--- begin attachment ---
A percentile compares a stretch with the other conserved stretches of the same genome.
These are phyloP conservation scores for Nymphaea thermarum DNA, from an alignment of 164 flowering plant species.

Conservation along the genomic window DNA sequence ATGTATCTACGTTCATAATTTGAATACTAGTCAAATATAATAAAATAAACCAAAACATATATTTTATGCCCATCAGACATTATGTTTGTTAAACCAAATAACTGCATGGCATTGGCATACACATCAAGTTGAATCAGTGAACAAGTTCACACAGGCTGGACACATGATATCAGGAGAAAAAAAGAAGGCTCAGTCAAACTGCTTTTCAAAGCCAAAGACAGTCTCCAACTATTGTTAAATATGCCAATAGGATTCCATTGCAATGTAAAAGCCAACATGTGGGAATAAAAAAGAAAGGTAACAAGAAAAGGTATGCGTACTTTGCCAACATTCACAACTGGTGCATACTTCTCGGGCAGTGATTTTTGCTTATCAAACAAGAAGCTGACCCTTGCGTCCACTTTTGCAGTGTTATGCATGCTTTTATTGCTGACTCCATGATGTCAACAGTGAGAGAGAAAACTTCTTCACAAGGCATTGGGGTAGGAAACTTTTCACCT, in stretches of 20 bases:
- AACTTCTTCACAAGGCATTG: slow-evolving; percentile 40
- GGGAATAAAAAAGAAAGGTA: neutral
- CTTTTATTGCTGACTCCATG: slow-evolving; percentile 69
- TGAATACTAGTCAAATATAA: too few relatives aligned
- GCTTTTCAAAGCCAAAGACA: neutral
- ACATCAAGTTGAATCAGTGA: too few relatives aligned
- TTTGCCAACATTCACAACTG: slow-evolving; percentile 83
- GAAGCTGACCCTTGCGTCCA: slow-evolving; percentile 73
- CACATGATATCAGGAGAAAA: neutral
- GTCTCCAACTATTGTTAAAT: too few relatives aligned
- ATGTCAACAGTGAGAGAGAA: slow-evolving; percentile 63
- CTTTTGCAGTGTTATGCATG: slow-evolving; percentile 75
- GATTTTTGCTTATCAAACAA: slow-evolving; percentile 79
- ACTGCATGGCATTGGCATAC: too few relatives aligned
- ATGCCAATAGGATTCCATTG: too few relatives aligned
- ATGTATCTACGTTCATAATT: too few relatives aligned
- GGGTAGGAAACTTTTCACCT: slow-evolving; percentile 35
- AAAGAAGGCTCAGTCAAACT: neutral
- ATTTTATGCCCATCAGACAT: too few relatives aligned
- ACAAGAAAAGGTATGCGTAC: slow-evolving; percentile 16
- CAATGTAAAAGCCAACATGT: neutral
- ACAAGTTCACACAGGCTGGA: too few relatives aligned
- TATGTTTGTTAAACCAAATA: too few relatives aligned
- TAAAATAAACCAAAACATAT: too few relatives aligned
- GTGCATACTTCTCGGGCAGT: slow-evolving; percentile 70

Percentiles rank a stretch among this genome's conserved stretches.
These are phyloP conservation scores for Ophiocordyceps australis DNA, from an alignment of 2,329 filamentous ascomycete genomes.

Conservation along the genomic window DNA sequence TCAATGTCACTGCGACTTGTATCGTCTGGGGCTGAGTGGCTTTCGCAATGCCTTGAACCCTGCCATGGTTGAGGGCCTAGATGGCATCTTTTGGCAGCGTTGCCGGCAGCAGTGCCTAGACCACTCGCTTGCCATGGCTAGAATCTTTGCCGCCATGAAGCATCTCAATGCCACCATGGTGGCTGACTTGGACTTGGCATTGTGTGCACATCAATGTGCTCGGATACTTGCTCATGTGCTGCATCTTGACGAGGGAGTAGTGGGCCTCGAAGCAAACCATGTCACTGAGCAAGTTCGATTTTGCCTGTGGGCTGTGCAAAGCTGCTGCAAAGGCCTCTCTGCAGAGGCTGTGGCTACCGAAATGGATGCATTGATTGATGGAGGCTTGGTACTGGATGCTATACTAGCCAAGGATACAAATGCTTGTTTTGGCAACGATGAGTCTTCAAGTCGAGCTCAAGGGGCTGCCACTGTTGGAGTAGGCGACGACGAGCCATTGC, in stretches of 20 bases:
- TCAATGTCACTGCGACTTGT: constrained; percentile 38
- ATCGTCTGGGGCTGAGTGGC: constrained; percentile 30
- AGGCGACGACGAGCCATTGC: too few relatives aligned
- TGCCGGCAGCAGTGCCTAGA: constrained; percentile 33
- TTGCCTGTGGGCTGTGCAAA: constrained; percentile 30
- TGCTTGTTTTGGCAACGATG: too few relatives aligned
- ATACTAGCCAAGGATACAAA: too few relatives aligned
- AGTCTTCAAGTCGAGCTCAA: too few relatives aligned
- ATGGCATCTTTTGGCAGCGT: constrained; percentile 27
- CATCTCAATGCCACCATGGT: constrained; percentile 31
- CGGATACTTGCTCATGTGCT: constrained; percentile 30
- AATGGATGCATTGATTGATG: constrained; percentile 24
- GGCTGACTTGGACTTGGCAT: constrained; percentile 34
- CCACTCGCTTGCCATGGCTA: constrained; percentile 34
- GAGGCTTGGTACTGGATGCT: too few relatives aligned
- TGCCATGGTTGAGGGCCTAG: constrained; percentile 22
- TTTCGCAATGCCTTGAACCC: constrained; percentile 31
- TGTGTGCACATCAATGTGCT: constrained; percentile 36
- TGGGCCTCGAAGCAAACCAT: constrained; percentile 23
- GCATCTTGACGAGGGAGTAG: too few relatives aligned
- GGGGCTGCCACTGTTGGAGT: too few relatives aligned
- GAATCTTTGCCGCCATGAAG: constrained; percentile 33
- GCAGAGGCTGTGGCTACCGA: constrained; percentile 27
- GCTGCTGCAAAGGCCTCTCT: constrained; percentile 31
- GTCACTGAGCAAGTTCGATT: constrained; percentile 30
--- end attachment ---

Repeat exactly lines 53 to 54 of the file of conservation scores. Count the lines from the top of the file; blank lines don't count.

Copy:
- GAATCTTTGCCGCCATGAAG: constrained; percentile 33
- GCAGAGGCTGTGGCTACCGA: constrained; percentile 27